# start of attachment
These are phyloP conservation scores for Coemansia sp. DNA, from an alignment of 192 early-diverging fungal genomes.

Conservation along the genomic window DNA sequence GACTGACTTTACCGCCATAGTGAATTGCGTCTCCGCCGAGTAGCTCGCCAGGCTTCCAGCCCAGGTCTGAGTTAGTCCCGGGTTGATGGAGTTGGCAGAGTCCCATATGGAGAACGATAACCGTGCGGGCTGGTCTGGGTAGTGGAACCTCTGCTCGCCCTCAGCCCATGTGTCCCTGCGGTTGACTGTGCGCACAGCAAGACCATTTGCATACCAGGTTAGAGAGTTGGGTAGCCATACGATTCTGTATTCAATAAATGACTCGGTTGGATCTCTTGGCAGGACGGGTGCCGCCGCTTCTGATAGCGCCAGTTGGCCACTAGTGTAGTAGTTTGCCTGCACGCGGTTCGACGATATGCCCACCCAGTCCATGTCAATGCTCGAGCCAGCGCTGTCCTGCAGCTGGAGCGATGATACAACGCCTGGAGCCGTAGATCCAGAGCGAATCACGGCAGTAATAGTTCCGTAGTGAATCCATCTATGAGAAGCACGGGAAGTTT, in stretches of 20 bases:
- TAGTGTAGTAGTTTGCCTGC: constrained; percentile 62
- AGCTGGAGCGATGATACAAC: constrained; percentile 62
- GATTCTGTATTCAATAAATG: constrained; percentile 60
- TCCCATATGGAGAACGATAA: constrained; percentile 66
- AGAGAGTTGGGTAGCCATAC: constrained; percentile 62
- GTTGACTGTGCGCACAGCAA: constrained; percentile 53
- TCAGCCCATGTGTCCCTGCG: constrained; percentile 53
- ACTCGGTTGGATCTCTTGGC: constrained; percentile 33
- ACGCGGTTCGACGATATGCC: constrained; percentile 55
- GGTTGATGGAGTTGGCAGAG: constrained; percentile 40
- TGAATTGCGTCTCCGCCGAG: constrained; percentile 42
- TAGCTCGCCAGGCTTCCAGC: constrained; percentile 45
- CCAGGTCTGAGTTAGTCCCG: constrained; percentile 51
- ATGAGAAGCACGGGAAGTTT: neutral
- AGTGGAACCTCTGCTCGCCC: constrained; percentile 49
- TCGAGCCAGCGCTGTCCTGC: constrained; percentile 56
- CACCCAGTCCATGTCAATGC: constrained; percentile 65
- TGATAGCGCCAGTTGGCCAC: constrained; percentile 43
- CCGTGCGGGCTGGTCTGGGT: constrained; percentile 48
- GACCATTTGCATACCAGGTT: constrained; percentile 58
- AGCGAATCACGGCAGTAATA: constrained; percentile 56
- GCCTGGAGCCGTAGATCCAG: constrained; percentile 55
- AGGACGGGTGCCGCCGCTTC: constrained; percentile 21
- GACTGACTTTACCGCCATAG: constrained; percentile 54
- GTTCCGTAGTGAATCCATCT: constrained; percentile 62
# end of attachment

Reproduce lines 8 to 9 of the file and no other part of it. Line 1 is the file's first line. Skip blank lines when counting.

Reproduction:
- GTTGACTGTGCGCACAGCAA: constrained; percentile 53
- TCAGCCCATGTGTCCCTGCG: constrained; percentile 53